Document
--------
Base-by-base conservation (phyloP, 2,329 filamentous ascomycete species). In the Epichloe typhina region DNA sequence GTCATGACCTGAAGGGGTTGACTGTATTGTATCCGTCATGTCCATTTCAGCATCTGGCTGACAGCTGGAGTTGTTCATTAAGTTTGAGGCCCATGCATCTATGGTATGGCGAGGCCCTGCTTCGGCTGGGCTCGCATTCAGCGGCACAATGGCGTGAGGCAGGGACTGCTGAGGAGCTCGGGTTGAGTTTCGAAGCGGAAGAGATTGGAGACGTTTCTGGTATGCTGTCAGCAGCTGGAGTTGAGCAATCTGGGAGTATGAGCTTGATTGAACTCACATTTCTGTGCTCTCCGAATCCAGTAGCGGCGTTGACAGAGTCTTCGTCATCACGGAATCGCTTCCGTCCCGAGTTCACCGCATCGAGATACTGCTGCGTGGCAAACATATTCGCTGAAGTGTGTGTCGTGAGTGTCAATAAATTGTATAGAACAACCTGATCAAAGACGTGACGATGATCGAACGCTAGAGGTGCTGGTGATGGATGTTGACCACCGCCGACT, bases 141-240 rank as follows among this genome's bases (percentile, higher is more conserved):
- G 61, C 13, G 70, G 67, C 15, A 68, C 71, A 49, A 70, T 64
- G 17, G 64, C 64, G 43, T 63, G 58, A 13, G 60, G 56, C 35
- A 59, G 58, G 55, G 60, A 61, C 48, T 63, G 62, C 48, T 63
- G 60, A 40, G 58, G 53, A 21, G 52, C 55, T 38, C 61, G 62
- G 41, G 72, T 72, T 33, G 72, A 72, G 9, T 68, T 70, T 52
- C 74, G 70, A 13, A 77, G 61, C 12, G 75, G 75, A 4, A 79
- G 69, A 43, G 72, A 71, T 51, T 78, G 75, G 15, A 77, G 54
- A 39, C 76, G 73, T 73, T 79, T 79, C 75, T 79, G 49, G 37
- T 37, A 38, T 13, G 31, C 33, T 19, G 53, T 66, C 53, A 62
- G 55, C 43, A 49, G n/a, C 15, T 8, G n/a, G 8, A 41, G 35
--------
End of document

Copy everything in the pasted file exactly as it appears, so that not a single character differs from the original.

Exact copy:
Base-by-base conservation (phyloP, 2,329 filamentous ascomycete species). In the Epichloe typhina region DNA sequence GTCATGACCTGAAGGGGTTGACTGTATTGTATCCGTCATGTCCATTTCAGCATCTGGCTGACAGCTGGAGTTGTTCATTAAGTTTGAGGCCCATGCATCTATGGTATGGCGAGGCCCTGCTTCGGCTGGGCTCGCATTCAGCGGCACAATGGCGTGAGGCAGGGACTGCTGAGGAGCTCGGGTTGAGTTTCGAAGCGGAAGAGATTGGAGACGTTTCTGGTATGCTGTCAGCAGCTGGAGTTGAGCAATCTGGGAGTATGAGCTTGATTGAACTCACATTTCTGTGCTCTCCGAATCCAGTAGCGGCGTTGACAGAGTCTTCGTCATCACGGAATCGCTTCCGTCCCGAGTTCACCGCATCGAGATACTGCTGCGTGGCAAACATATTCGCTGAAGTGTGTGTCGTGAGTGTCAATAAATTGTATAGAACAACCTGATCAAAGACGTGACGATGATCGAACGCTAGAGGTGCTGGTGATGGATGTTGACCACCGCCGACT, bases 141-240 rank as follows among this genome's bases (percentile, higher is more conserved):
- G 61, C 13, G 70, G 67, C 15, A 68, C 71, A 49, A 70, T 64
- G 17, G 64, C 64, G 43, T 63, G 58, A 13, G 60, G 56, C 35
- A 59, G 58, G 55, G 60, A 61, C 48, T 63, G 62, C 48, T 63
- G 60, A 40, G 58, G 53, A 21, G 52, C 55, T 38, C 61, G 62
- G 41, G 72, T 72, T 33, G 72, A 72, G 9, T 68, T 70, T 52
- C 74, G 70, A 13, A 77, G 61, C 12, G 75, G 75, A 4, A 79
- G 69, A 43, G 72, A 71, T 51, T 78, G 75, G 15, A 77, G 54
- A 39, C 76, G 73, T 73, T 79, T 79, C 75, T 79, G 49, G 37
- T 37, A 38, T 13, G 31, C 33, T 19, G 53, T 66, C 53, A 62
- G 55, C 43, A 49, G n/a, C 15, T 8, G n/a, G 8, A 41, G 35